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If we do a break in run on my engine at a college, do we have to treat it with preservatives or something before it gets stored? No, this isn’t an issue. At Colleges, we run engines on unleaded fuel for a very specific reason: The byproducts of the combustion of Avgas are corrosive in the presence of moisture. If you run an engine on 100LL and then store it in a less than dry atmosphere, it will attack the combustion chambers and seats. Unleaded auto fuel does not do this. During the break in run we keep the oil temp way above the boiling point of water, and it boils out the entrained water, and coats the inside with oil. If it gets sealed up as it is cooling off, the engine is set to be stored, as is. I do not drain the oil. If I cut open the filter, I replace it with another, or seal it with a small plastic bag.

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What about ‘Fogging’ the engine like people do with outboards in the fall? Not required. Because many outboards have open exhausts in the lower end that lead right to the cylinder bores, fogging is a good idea, but you are not going to keep your Corvair outside like most boats are kept over the winter. Outboards face condensation issues even if you wrap them with tarps. I have fogged Corvairs in the past, but I do have some question about the compatibility of our rings with fogging, and since there isn’t a need for it, we don’t do it.

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What about dehydrator plugs? You don’t need them. They are a good idea on aircraft engines which are still stored on the airframe, but you are not doing this, you are putting your masterpiece indoors.

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What is the right way to store it? First, put four ‘feet’ on it, these are made from four 1/2″ x 4″ carriage bolts and eight 1/2″x13 coarse thread nuts. You put these through the four mounting points in the bottom of the case, and they prevent the weight of the engine from sitting on the pan. Then tape off the six exhaust ports, the two intake tubes, and the two breather ports. Seal up all the oil ports and the filter area. Put the entire motor in a very thick (8mill) Clear plastic bag.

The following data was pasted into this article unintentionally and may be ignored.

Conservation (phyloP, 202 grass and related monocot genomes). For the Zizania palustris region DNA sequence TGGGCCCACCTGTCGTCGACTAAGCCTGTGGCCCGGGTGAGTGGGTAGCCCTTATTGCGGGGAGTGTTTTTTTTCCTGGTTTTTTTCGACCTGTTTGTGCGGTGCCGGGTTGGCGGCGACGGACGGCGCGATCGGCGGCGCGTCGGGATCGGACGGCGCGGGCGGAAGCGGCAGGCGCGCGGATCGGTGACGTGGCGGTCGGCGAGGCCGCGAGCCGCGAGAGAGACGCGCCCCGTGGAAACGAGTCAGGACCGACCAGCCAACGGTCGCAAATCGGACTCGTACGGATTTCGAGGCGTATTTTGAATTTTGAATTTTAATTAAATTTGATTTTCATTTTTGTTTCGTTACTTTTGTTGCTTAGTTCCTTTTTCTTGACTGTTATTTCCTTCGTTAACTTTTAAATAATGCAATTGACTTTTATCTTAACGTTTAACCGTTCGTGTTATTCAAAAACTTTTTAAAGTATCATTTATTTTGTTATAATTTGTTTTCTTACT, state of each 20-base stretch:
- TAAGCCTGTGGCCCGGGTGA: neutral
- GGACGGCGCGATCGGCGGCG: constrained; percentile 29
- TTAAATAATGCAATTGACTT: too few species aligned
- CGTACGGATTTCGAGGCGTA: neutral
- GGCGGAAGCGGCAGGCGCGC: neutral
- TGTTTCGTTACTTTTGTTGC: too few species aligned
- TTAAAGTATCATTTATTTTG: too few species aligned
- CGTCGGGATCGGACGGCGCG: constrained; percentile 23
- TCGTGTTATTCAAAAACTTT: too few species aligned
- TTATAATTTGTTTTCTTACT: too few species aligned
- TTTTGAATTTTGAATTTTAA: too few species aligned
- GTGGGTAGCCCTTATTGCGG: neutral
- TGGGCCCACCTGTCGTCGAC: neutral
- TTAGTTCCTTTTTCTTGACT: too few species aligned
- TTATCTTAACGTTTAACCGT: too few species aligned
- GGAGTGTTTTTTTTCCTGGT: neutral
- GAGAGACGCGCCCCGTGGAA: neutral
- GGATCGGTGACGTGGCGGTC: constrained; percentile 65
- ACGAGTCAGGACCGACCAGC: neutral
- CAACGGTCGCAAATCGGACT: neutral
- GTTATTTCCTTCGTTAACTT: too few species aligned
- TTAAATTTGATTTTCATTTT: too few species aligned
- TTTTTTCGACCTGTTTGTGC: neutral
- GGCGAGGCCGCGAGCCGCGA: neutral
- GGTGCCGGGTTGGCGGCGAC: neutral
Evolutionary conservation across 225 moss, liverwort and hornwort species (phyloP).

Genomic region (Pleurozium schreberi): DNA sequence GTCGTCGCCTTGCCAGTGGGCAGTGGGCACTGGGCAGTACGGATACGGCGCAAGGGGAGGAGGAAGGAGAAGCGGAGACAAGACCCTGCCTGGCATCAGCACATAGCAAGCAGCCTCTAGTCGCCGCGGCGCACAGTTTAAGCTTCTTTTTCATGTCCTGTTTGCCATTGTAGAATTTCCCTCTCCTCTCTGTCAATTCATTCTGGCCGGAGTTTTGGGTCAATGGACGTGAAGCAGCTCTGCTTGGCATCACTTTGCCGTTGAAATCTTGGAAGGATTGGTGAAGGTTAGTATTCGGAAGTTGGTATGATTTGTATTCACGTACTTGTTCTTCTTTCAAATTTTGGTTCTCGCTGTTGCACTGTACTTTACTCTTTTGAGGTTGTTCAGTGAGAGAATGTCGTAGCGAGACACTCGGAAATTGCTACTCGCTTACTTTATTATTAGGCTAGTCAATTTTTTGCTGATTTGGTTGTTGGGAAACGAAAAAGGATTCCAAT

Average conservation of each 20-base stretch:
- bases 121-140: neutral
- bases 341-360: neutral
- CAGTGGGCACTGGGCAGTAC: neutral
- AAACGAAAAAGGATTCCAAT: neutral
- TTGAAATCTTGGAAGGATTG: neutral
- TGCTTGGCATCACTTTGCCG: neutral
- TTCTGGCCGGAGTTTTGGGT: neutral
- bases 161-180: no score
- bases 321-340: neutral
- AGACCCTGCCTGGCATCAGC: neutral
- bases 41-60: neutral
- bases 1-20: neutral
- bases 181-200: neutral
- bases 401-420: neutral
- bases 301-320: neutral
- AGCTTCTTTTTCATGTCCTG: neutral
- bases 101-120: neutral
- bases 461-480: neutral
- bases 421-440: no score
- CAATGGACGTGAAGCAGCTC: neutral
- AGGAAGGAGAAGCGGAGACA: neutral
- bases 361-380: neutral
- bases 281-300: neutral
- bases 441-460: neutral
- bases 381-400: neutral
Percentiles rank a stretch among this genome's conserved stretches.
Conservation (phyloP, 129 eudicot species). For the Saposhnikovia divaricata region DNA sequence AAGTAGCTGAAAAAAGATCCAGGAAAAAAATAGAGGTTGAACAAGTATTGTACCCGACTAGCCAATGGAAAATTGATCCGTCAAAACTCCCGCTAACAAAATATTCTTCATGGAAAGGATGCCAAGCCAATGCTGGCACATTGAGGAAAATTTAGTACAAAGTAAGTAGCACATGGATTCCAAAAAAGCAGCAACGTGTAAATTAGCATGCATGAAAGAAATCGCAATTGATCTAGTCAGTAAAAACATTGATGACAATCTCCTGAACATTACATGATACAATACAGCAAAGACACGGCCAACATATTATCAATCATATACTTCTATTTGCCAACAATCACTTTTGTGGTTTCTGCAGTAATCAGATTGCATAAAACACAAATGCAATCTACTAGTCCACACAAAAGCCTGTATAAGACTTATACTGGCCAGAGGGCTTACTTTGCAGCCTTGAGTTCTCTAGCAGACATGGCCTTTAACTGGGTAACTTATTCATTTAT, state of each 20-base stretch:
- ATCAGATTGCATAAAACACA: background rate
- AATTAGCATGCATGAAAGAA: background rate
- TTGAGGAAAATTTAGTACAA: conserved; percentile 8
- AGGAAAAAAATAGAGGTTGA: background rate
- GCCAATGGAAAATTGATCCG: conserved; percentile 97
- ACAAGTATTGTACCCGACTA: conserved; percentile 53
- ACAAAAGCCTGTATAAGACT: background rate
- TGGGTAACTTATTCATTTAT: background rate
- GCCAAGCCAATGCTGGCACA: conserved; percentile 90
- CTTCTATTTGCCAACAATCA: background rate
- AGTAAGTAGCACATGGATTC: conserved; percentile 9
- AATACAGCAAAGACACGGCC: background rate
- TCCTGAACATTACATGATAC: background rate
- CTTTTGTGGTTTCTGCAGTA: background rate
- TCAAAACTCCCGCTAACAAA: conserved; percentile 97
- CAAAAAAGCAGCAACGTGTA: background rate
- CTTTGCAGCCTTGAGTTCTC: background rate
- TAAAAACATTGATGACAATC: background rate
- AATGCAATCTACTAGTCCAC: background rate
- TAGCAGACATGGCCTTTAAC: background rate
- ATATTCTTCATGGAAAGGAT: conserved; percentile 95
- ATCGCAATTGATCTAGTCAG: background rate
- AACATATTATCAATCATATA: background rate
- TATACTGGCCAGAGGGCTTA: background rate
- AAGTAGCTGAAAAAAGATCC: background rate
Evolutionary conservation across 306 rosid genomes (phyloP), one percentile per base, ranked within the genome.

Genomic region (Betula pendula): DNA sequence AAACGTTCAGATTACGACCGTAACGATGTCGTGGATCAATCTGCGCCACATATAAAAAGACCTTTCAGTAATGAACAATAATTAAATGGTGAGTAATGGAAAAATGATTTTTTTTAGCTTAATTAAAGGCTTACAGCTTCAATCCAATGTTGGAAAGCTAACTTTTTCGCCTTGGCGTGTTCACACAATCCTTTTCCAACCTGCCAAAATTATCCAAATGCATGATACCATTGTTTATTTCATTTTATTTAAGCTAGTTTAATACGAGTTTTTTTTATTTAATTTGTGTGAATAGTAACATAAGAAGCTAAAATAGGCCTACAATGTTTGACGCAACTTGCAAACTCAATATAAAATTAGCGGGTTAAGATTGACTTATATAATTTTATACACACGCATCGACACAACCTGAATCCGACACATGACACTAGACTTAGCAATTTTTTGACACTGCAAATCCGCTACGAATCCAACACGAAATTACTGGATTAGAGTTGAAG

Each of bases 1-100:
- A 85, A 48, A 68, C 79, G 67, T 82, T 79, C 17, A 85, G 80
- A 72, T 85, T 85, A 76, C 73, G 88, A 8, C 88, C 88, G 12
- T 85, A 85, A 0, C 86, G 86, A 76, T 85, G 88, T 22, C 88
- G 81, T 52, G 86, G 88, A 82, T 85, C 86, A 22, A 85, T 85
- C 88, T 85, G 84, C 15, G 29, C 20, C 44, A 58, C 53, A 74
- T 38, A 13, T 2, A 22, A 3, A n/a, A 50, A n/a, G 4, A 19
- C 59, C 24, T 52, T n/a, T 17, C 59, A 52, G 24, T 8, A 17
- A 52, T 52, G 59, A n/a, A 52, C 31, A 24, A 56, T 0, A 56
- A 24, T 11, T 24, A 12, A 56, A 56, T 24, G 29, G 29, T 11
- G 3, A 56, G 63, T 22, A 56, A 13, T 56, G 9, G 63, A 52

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Catch why the bag has to be clear: Just before you close the bag, you put in a 4″x 4″ piece of mild steel sheet, completely stripped of all finish, either sand blasted or wire wheeled clean and bare. You put this on top of the engine, in the bag, where you can see it at a glance walking by. This way, six months later, if you notice that the plate has rust forming on it, you know you need to reseal the bag, move the engine or both. If the bag is a dark color, you will not be able to see it until it is too late. Even though this makes a lot of sense, I have done it this way since before the first Gulf War, many people will just wrap it up in a blue tarp and put it in the pool shed, because their better half didn’t like the idea of putting it under the glass coffee table top in the living room.

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On the day that was going to be the glorious moment where the pristine test run masterpiece was to be unveiled and mounted on the equally magnificent airframe of craftsmanship, and Horrors! some evil-doer has taken your tribute Tonawanda and replaced it with a rusty, corroded artifact from Robert Ballard’s warehouse! Don’t let this happen to you. Store your masterpiece properly.